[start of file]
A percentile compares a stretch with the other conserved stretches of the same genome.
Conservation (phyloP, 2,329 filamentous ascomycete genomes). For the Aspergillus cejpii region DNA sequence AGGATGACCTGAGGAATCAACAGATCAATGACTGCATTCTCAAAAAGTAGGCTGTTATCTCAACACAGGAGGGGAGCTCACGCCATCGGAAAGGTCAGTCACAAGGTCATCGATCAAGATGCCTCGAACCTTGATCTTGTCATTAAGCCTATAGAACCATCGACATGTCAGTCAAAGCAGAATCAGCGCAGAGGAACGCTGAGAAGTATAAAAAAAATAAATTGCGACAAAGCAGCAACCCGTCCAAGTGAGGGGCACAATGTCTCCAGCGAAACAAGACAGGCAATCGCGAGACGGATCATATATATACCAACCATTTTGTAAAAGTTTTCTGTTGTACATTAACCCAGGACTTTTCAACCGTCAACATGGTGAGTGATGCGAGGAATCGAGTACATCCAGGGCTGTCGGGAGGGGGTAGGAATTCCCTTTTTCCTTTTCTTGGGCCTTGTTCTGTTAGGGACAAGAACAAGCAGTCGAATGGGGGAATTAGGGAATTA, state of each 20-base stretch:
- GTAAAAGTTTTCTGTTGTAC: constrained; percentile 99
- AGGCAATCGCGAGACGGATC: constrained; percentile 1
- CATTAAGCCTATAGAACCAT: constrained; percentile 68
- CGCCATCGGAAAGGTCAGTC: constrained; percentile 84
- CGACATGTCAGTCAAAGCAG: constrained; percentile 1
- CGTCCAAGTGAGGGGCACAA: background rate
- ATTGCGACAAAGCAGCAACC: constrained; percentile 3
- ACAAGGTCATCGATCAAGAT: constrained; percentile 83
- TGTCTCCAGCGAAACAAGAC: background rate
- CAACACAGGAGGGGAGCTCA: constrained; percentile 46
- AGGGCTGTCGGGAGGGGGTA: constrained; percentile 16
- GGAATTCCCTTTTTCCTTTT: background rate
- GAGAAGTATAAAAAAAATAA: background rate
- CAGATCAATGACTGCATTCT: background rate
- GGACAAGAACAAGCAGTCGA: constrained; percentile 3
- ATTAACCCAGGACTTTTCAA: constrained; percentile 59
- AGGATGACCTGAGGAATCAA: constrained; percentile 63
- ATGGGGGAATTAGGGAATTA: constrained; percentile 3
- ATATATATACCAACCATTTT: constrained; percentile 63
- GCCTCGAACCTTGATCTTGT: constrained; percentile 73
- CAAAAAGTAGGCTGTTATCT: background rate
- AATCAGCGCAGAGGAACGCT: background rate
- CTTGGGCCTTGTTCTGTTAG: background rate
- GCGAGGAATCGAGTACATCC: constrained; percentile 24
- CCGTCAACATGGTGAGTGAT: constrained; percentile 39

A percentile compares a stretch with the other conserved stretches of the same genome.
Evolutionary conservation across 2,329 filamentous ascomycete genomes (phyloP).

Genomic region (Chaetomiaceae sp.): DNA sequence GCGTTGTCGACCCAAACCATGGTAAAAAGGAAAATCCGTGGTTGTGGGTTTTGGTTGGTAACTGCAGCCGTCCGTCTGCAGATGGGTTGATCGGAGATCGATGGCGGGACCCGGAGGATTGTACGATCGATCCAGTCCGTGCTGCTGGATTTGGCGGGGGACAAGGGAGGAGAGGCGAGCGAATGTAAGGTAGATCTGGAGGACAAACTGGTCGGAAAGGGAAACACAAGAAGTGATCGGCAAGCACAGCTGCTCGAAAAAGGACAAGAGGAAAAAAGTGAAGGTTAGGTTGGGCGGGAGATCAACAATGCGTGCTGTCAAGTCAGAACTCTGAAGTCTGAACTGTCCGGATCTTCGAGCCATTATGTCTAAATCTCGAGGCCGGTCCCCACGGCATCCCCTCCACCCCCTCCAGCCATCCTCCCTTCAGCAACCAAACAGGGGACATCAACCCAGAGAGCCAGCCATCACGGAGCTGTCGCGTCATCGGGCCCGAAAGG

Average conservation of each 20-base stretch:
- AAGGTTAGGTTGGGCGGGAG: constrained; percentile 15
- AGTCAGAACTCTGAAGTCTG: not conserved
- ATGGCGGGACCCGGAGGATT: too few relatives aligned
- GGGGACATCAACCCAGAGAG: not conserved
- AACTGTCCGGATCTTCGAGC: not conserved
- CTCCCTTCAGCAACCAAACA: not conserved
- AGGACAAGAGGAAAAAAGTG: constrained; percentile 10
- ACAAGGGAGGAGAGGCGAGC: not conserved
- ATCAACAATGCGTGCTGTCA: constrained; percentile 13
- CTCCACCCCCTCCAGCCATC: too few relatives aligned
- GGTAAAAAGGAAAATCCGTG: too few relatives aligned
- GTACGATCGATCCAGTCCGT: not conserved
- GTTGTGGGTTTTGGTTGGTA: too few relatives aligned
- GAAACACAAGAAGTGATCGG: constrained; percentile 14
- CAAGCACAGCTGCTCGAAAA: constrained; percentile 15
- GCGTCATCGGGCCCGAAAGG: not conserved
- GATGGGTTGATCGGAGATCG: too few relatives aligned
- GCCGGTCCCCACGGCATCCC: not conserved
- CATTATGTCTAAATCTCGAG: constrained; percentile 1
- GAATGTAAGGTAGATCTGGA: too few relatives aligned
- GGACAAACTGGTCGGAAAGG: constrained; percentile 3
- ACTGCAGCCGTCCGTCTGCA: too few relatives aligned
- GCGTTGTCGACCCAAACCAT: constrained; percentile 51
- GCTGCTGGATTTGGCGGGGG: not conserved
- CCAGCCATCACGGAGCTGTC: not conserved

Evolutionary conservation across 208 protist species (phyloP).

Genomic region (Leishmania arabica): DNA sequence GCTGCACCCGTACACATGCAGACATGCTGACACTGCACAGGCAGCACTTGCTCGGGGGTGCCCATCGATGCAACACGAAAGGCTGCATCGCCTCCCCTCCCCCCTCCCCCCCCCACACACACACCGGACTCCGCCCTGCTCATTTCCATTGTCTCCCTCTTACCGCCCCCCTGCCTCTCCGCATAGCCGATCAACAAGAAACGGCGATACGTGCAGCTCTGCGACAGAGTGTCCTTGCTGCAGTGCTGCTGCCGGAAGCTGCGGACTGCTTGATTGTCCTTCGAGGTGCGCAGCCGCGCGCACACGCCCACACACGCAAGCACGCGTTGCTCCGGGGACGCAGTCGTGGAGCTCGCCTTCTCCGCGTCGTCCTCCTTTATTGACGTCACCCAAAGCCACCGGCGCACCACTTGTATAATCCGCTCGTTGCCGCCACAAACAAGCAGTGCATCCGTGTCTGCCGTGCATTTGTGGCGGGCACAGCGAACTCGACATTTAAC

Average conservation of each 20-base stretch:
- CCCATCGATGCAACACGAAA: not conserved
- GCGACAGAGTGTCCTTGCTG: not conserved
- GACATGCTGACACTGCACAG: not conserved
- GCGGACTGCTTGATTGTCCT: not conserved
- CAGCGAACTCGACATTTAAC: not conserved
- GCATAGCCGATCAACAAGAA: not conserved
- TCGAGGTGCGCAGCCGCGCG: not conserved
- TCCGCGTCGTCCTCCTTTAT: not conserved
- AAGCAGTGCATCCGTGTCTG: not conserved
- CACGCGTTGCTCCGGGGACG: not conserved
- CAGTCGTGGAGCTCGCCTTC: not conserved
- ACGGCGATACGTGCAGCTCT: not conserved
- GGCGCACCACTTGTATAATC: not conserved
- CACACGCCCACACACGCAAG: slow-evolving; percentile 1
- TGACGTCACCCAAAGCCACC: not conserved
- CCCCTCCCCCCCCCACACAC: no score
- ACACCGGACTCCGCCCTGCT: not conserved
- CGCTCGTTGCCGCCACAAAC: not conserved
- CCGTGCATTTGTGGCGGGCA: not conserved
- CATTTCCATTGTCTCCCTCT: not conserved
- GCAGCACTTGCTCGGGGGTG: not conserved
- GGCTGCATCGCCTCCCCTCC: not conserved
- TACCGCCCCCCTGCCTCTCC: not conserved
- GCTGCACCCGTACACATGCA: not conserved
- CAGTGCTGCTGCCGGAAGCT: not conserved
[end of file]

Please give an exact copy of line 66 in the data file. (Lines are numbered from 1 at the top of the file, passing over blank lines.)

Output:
- TCGAGGTGCGCAGCCGCGCG: not conserved